number of iterations the parent went through.

> It also introduces some as-yet unresolved questions such, "If a timing
> function on a group causes a child to oscillate between being in and out of
> the active phase repeatedly, perhaps even a dozen times in 100ms for a
> spring function, do we dispatch events for every one of those transitions?"
> (And if we have real spring functions the number of crossings would depend
> on how you evaluate the function and could be huge.)

If we have short iteration durations and lots of iterations we have the
same problem.

> ii. It introduces complexity when timing functions on groups overshoot the
> [0, 1] range since then children won't stretch as they would if the timing
> function was applied directly to them, but rather will go into their fill
> behavior which will result in them being clipped. We discussed this
> previously[2] and considered adding special handling specifically for this
> situation which feels at least a little bit hacky (it involves passing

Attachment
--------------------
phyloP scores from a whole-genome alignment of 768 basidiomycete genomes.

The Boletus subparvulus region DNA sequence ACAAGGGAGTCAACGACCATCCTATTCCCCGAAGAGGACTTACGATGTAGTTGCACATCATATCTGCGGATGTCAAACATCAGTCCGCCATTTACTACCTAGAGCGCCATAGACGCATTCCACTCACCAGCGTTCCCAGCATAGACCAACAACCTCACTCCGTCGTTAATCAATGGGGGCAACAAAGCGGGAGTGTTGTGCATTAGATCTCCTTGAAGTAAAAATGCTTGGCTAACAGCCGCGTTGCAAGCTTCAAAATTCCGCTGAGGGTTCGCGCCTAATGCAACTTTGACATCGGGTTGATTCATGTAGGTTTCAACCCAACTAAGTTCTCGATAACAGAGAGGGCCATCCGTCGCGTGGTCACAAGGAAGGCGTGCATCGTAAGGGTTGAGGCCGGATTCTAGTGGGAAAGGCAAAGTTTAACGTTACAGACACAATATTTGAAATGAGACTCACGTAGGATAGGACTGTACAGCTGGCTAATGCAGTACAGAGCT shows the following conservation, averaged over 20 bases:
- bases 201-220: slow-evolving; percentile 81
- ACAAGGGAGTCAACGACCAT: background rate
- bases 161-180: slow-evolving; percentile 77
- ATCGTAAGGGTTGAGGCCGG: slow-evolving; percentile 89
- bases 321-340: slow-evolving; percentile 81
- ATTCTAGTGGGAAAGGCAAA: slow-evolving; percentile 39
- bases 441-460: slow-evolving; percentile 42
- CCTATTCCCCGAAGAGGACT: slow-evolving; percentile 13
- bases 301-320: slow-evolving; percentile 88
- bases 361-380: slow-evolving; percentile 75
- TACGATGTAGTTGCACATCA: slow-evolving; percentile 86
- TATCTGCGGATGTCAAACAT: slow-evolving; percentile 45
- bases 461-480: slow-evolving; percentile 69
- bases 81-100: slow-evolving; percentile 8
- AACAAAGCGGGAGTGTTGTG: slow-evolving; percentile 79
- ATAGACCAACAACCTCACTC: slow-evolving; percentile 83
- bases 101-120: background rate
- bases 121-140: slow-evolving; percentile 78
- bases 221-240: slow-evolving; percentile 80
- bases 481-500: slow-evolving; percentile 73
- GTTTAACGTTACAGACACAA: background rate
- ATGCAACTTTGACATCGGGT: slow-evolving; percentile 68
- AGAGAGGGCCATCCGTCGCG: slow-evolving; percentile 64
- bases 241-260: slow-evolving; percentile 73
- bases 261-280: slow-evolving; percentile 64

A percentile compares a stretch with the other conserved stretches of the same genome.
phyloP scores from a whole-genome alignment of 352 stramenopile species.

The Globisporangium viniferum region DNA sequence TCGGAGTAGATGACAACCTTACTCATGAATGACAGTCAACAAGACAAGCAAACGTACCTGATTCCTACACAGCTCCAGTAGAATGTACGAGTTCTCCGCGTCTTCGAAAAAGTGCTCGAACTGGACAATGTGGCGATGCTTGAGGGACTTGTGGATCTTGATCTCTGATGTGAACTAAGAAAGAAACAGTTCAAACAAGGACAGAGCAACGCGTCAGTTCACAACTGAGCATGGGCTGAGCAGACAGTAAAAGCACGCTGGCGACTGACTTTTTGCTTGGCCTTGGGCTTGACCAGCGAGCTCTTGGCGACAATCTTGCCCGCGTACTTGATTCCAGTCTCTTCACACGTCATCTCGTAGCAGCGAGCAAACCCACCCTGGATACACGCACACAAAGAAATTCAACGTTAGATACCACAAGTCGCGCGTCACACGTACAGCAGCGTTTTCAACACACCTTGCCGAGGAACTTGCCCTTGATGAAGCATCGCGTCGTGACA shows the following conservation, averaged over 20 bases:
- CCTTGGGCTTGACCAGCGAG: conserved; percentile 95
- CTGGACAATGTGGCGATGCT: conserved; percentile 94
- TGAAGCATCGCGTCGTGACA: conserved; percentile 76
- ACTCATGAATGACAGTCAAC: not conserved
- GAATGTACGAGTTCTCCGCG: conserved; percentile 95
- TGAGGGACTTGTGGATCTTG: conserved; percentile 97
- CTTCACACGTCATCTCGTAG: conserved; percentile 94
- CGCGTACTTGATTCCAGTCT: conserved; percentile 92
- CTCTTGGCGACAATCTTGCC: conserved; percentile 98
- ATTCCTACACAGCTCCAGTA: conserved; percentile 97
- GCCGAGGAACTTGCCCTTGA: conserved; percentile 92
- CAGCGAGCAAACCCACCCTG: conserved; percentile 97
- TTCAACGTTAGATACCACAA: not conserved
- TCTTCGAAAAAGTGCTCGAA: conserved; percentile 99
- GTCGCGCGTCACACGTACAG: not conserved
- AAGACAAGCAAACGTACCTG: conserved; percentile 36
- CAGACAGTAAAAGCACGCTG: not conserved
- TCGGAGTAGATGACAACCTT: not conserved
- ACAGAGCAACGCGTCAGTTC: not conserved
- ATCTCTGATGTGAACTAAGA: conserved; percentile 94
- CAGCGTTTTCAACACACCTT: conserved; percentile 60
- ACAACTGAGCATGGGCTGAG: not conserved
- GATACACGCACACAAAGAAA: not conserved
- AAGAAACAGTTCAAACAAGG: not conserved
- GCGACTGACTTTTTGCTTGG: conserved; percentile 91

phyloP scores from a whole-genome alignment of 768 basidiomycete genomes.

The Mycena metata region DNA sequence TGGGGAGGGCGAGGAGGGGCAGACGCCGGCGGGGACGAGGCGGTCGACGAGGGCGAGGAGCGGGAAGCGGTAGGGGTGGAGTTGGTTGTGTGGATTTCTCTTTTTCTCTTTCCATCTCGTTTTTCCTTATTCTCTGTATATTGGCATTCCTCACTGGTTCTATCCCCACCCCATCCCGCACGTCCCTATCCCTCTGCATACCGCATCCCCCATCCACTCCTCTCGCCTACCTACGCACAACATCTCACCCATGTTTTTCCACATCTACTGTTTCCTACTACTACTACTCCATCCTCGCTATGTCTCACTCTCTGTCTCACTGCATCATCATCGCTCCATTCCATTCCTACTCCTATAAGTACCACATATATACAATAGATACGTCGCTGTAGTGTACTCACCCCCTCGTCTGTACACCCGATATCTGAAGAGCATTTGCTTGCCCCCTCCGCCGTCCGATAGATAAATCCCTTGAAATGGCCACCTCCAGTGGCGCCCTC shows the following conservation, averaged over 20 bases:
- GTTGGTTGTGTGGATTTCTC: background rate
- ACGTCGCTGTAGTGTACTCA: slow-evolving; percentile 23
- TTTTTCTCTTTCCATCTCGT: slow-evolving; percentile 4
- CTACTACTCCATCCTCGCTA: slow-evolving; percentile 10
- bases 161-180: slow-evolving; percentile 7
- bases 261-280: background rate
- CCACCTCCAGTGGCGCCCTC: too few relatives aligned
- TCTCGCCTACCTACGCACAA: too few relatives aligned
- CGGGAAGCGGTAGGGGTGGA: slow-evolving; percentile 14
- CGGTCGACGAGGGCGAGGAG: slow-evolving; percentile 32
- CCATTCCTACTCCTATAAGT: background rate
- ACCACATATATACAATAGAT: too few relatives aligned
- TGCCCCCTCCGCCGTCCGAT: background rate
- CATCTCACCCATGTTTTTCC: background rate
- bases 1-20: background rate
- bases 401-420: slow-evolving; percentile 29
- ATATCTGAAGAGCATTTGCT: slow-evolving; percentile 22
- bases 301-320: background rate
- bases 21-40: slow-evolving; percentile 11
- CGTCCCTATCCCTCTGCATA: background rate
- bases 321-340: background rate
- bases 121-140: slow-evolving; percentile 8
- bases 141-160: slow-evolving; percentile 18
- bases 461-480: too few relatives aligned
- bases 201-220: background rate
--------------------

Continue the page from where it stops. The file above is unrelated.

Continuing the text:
> extra state around and is only applied to children that touch the edge of
> their parent).

This is partly true. Timing functions on children only stretch because we
decided to handle that situation specifically. If this is the correct
approach then it is natural to extend that handling to groups.

> iii. It complicates implementation since this feature makes it difficult
> to decompose timing hierarchies into simple animations that could be passed
> off to another process or even another API. Without this feature, any
> timing hierarchy could potentially be flattened down to a series of very
> simple sub-animations. (For example, an iteration count of a group would be
> represented by producing several sub-animations, one for each iteration. A
> direction setting on a group could be represented by flipping the playback
> rate on some of those sub-animations etc. On the other hand, splitting a
> timing function on a parent into pieces, then combining the appropriate